It continues to amaze me that books by these incredibly talented authors are so hard to find in bookstores and libraries. Crooked, an ALA Top Ten Best Book for Young Adults, captures with startling verisimilitude the voices of the young people who populate this story set in a small town in upstate New York.
Clara and Amos, the fourteen-year-old protagonists, are sweet and shy, full of hormones and angst, and achingly believable. Similarly, the cruel girls in their class are as convincingly frightening and dangerous with their verbal and psychological abuse as are the malicious town misfits, Charles and Eddie Tripp, with their physical abuse.
This story of two nice kids who are targeted basically for being two nice kids is told so well you can actually feel the fear and bewilderment of Clara and Amos, and you can’t help but hurt for them as school becomes a place to dread, rather than a place to learn. And as if this weren’t enough, both Clara and Amos suffer significant upheavals in their family lives. Apprehension over what will happen to them and how they will cope with it increases as the story progresses.
Discussion: Clara and Amos are confused; they’re not always “cool”; and they don’t always do the right thing. But they are both decent and good-hearted kids, and manage to make the best out of some pretty badly drawn cards. In different ways, they slowly transcend the hurts, and ascend the awkward coming-of-age ladder. By virtue of their grace and goodness, they discover inner strength, courage, the ability to forgive others and themselves, and a recognition that value is sometimes lying just beneath the surface.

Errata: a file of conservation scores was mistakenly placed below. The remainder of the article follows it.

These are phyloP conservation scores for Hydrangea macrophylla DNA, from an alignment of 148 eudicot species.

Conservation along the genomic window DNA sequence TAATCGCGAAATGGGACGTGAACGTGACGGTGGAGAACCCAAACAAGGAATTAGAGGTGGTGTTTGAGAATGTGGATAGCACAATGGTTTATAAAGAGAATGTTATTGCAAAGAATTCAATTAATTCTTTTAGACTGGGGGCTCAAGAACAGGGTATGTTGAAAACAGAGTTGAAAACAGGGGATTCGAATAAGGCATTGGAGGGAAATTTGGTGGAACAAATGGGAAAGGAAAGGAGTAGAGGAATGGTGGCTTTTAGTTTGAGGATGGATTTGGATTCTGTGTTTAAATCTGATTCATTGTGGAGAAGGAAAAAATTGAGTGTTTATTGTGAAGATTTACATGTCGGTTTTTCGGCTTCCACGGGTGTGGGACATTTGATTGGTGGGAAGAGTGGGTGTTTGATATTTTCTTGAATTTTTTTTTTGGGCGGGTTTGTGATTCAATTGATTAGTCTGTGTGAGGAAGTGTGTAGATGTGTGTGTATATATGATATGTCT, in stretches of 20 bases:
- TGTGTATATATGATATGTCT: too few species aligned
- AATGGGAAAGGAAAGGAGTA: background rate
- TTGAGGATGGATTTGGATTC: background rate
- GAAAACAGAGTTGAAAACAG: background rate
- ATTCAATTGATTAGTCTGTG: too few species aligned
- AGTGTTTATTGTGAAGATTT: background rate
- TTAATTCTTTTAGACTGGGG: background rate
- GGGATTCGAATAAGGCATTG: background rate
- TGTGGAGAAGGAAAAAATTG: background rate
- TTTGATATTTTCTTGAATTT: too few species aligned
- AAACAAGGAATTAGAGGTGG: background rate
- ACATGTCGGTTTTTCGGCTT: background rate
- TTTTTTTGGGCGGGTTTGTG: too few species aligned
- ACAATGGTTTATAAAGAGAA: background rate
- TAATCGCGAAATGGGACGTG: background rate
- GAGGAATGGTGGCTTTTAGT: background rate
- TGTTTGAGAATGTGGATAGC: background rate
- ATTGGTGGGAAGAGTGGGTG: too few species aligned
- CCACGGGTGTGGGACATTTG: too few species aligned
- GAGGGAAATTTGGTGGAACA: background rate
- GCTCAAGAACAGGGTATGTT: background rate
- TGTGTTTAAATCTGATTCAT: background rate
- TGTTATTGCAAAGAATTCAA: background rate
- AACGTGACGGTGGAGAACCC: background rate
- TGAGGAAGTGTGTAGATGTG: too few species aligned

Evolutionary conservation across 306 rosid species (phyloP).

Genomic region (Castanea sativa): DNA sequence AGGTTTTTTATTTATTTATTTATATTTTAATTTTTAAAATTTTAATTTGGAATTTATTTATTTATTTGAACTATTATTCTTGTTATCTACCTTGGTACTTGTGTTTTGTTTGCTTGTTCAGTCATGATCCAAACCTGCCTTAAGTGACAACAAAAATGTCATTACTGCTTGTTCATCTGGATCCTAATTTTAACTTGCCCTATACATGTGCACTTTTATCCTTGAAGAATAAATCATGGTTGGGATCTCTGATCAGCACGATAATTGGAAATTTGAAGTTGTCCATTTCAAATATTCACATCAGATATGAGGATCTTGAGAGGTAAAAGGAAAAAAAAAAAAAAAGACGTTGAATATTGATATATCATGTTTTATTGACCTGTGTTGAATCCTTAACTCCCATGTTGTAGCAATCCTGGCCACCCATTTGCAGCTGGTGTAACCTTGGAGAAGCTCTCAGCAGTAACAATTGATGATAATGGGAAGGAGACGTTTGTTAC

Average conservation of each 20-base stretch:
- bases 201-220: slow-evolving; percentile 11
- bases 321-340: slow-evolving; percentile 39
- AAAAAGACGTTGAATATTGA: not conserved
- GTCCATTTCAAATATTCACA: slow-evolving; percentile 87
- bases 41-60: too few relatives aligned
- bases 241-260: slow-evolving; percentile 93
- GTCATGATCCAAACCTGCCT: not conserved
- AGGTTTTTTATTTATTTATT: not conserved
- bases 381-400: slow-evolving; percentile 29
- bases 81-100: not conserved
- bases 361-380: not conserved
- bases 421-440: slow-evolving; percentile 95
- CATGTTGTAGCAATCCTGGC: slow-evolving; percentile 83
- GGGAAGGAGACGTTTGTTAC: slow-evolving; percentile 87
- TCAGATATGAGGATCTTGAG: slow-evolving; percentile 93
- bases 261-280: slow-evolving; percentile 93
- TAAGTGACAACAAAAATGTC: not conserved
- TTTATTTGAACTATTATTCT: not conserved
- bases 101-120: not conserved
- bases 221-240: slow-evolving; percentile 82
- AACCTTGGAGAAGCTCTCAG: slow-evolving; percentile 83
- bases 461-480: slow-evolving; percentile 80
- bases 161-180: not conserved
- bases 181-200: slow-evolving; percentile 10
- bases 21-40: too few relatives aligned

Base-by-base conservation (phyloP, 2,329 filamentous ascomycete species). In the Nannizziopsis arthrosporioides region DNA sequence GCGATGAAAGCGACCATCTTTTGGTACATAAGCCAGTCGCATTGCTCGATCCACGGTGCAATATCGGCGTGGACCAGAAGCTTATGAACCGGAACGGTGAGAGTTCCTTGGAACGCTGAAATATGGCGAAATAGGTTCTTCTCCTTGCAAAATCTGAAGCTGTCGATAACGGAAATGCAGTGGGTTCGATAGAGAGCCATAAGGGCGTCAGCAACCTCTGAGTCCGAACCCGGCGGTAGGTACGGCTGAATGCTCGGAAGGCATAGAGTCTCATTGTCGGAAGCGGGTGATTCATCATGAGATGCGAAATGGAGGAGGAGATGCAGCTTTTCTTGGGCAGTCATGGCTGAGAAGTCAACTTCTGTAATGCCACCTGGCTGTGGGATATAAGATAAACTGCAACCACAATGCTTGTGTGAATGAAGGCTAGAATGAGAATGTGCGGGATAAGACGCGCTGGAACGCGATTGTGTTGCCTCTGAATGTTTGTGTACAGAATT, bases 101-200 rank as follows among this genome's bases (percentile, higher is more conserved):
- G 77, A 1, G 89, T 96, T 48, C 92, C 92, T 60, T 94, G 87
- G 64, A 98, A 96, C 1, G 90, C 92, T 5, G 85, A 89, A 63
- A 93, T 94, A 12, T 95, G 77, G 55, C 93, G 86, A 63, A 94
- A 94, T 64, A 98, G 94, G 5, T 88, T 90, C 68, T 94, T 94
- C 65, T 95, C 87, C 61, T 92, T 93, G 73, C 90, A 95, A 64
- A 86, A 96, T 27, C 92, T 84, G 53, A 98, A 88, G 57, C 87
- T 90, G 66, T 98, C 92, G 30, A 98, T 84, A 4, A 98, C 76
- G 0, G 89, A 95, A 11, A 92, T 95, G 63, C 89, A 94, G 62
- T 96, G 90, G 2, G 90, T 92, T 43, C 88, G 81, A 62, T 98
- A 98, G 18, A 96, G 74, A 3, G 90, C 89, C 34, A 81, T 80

Evaluation: Crooked brought me back to the awful cruelty of junior high with flashback-like realism. There are some very tense moments in the book, but there is also a pervasive sweetness, which thankfully remains the dominant emotional strain of this close-up look at life in a small-town junior high. Parents will find this book provides an excellent opportunity to discuss a variety of issues that unfortunately come into play at the junior high stage.
Spoilery Note (for Parents): There is a scene of almost-sexual-abuse, and while the fact that it didn’t get carried out was probably the least realistic part of the story, I was very happy and relieved nevertheless!
Published by Alfred A. Knopf, an imprint of Random House Children’s Books, a division of Random House, Inc., 1999